things they once dismissed as lunacy: gene banks, cloning and even "assisted
migration" -- loading plants and animals on trucks to help them get to new, more
But worldwide recognition is growing that there are
limits to what can be saved. A longtime focus on ensuring no species goes
extinct is giving way among some leading scientists to an acceptance that
thousands, if not tens of thousands, of species will likely succumb to climate
shifts in coming years.
A key laboratory for this work and worry is
Kruger National Park, a 240-mile-long finger of land along South Africa's
eastern border with Mozambique.
Kruger, one of the best-studied
conservation areas in Africa is home to Africa's iconic Big Five -- elephants,
lions, leopards, Cape buffalo and rhinos -- and draws more than 1.2 million
visitors a year. The Wales-size park is also home to dozens of South African and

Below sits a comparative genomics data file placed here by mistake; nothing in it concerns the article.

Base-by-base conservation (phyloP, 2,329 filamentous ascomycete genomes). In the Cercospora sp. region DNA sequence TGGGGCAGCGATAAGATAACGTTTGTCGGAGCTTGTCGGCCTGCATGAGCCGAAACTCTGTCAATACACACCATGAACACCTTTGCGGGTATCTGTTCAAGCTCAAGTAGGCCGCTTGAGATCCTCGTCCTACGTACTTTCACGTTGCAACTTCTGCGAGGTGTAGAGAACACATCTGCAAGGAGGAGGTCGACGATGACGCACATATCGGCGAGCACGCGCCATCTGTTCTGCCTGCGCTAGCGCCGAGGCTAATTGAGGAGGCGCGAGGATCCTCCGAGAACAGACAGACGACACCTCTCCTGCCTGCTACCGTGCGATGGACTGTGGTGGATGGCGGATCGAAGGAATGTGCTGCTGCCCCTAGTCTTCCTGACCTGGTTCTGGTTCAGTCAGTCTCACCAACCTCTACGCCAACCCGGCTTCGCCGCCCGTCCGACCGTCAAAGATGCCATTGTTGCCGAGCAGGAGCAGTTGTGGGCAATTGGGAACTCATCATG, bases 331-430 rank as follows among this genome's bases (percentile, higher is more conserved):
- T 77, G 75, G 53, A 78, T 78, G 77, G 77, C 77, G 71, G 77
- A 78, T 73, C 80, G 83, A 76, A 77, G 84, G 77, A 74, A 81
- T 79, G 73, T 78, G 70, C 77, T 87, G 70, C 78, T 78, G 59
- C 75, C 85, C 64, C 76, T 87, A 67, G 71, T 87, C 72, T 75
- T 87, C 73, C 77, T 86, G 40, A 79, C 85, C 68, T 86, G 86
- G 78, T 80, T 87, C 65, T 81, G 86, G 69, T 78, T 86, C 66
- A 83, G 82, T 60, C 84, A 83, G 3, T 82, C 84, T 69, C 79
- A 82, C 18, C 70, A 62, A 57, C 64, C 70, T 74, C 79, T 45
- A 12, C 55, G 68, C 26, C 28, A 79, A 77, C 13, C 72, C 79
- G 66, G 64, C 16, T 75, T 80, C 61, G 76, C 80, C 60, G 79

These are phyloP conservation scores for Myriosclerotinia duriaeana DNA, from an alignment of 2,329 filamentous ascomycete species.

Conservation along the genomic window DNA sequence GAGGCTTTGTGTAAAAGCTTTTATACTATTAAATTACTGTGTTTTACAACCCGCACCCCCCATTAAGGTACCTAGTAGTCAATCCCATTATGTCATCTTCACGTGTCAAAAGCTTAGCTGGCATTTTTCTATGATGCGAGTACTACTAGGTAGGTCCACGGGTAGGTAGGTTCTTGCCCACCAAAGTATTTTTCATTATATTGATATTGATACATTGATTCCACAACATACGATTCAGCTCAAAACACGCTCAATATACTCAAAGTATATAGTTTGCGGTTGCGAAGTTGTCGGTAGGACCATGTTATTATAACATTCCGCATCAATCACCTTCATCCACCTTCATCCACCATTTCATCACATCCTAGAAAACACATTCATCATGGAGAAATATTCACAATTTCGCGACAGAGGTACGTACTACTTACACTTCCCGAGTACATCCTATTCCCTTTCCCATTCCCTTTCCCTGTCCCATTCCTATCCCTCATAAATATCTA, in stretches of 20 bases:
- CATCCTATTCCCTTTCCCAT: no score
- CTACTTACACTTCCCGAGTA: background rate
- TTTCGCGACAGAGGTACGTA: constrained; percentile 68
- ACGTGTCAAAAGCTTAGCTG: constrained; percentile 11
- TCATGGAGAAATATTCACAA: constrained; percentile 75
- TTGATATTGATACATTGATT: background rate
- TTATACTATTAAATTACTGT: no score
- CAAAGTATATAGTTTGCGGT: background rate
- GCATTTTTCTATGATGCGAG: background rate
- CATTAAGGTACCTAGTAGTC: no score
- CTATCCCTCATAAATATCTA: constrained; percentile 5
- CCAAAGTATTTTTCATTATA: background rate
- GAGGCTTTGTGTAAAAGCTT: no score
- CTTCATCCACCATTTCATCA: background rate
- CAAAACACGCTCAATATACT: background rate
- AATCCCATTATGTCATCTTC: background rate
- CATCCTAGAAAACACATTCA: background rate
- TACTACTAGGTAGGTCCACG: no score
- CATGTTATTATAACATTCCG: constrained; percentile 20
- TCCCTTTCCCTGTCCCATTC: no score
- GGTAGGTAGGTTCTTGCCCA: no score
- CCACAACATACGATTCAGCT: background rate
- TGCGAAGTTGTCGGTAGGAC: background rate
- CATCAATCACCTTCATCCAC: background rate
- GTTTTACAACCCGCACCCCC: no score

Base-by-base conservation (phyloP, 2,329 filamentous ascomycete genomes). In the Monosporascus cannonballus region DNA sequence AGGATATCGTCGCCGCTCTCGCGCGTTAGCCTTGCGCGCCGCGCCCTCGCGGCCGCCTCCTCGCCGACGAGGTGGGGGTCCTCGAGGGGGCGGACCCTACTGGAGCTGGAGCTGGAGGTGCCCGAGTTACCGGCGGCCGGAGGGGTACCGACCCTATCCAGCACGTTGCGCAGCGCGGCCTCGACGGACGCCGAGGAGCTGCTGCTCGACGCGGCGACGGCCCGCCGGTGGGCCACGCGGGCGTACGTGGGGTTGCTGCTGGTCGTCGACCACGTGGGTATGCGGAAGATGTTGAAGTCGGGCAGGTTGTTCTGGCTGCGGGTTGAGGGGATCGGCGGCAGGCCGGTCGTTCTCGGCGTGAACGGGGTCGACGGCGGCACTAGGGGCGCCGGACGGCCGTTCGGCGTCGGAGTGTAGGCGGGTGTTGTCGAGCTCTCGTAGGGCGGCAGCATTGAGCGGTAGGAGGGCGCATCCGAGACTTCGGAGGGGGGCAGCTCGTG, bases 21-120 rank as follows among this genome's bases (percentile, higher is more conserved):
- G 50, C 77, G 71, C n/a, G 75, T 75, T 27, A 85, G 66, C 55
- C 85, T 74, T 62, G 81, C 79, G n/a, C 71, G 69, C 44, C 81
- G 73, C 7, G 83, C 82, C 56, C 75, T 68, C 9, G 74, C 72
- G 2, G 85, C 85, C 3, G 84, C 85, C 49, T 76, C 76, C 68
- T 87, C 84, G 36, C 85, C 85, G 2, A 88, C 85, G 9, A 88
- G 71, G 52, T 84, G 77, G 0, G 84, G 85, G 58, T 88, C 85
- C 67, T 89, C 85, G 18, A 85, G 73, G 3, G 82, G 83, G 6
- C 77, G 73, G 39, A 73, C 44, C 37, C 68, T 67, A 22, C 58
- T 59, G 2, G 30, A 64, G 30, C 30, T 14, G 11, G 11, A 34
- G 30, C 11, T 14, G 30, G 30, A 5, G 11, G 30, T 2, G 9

international researchers, who over most of the last century have helped keep
meticulous records on everything from the size of the park's elephant population
to the water quality of its rivers.
The park, unlike many in Africa, is
intensively managed. Artificial watering holes help support game in some of the
driest areas of the park, and controlled fires are used to help weed out brush.
Scientists in recent years have developed a management program for the reserve
based on "thresholds of potential concern" -- key rises or dips in animal and
plant populations or things like river flow as an indicator of impending
By that standard, Kruger already has major worries. Water flow
and quality are declining as development accelerates along the unprotected
headwaters of the park's main rivers. A growing elephant population is
contributing to the loss of many of the reserve's big trees.
managers in recent years have encountered a new problem as well: bush
encroachment, or the invasion of Kruger's open grasslands by woody shrubs and
In South Africa, fast-increasing levels of carbon dioxide in the atmosphere